China might even resume importing US agricultural products like soya. Meanwhile, over in Washington, Donald Trump announced that a 5% additional tax on Chinese imports had been put off for a fortnight and said he was mulling a partial agreement.
Elsewhere, central banks opted for growth stimulus measures. In China, the PBoC cut its required reserve ratio for banks. And the ECB unveiled a series of measures including a cut in deposit rates, €20bn in monthly QE for as long as necessary, a move to a two-tiered system to exempt part of surplus bank reserves from negative interest rates and a TLTRO3 extension from 2 to 3 years.
There was some debate within the ECB over these steps but the overriding conviction among governments is that the economy needs some support. Germany, for example, is thinking about setting up a body that can borrow cheaply to promote budgetary stimulus. And the US is seeking to underpin growth through possible tax cuts or lower interest payments on house purchases.
Equity markets cheered these moves and gained more than 1.2%. But the rise overshadowed strong sector rotation at the beginning of the week into cheap cyclicals like energy and banks as the yield curve steepened and long bond yields rose.
We took some profits into strength on equity markets while we maintain a weak duration. We also maintained a slightly cautious stance on equity markets. Economies are still fragile and political risk could resurface with no warning.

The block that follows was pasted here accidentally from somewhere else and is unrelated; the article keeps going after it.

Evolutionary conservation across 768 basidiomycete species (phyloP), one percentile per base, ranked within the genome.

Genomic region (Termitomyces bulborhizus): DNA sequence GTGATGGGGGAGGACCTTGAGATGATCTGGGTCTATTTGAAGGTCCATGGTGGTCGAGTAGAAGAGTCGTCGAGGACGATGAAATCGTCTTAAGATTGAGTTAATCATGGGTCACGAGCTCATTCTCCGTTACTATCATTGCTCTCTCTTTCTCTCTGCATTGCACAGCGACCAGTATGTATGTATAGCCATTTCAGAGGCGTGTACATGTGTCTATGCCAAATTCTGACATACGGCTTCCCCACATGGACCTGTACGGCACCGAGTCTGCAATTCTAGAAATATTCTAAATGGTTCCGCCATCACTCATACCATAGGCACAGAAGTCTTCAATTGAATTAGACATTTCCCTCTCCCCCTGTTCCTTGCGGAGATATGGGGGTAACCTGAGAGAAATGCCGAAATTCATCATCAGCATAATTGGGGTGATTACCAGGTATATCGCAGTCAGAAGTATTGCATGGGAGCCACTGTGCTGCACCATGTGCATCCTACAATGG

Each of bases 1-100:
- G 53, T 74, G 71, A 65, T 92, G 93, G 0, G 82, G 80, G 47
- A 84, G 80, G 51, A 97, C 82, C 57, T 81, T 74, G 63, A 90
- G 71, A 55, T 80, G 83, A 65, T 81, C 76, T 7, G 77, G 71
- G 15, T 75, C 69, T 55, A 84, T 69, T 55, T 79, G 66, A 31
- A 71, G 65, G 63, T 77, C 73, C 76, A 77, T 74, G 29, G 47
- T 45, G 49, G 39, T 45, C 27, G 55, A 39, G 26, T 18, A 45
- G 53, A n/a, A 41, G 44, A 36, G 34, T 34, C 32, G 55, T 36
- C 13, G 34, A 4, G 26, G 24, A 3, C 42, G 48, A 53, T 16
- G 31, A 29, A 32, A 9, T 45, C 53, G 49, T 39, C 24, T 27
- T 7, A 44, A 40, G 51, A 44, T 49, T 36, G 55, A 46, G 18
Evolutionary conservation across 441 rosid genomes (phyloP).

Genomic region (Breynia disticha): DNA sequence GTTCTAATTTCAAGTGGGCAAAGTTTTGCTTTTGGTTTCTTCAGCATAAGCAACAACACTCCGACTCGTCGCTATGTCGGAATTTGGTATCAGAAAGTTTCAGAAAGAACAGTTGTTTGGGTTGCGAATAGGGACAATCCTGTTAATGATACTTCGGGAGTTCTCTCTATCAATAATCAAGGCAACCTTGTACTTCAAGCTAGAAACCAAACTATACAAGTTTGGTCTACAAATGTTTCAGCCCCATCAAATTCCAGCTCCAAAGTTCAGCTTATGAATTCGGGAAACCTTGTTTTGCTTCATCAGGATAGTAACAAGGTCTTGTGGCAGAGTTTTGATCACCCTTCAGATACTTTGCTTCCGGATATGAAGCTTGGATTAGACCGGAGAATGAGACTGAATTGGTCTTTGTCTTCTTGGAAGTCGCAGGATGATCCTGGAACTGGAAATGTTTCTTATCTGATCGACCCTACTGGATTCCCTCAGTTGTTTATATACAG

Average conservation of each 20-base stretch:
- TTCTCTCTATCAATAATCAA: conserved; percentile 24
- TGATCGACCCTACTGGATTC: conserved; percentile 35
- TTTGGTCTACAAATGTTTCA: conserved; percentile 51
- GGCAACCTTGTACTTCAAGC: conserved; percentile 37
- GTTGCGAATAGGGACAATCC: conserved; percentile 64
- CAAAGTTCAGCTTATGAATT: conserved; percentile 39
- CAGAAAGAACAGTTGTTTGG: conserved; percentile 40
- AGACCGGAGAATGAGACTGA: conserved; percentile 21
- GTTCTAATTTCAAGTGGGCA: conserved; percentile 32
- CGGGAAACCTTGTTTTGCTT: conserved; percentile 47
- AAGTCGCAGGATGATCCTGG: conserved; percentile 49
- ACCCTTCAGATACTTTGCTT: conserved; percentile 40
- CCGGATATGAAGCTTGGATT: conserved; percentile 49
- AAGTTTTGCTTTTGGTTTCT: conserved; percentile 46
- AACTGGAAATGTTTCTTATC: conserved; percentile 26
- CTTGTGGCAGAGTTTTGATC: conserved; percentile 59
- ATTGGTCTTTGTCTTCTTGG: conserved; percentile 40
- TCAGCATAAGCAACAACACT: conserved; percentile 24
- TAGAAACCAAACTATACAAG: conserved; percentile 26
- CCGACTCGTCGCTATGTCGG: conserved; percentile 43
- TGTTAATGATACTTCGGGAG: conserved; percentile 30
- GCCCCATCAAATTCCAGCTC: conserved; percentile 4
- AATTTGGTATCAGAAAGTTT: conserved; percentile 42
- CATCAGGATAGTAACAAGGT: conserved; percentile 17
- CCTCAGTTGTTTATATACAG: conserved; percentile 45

European equities pushed higher on easing US-China tensions and news of ECB measures. Most of the central bank’s steps were factored in but the fact that a fresh monthly €20bn asset buying programme was open-ended provided strong support. Mario Draghi emphasised the eurozone economy’s softness and also said the deposit rate would fall by 10bp to minus 0.5% although banks would benefit from a two-tier system (or tiering). Another TLTRO programme was also announced. The ongoing big sector rotation into cyclicals like banks, autos and oil companies and out of defensives like pharma and consumer staples was triggered by rising interest rates but the trend weakened mid-week. Banks turned in mixed performance after the ECB news as the tiering system will barely offset the negative interest rate environment. Italy's banks nevertheless rose on cheaper funding costs and lower Italian yields lifted highly leveraged groups.
Corporate transformations also featured. Continental rose ahead of a new restructuring plan in October when its CEO said at the Frankfurt Auto Show that the group was in talks with BMW and Daimler over setting up a joint venture in autonomous vehicles. Elsewhere, Alstom fell on news that Bouygues was placing 13% of its stake, leaving it with 14.7%. AB InBev once again said it might list in Asia. The BFM TV channel claimed Carrefour was preparing to bid for Casino. Carrefour refuted the report. The Hong Kong stock exchange made a $36bn bid for the London Stock Exchange, a 23% premium.
The S&P 500 rose 1% and the Nasdaq gained 0.8% as of last Thursday’s close. Sentiment was lifted by hopes for a truce between the US and China in the ongoing trade war as well as upbeat economic data.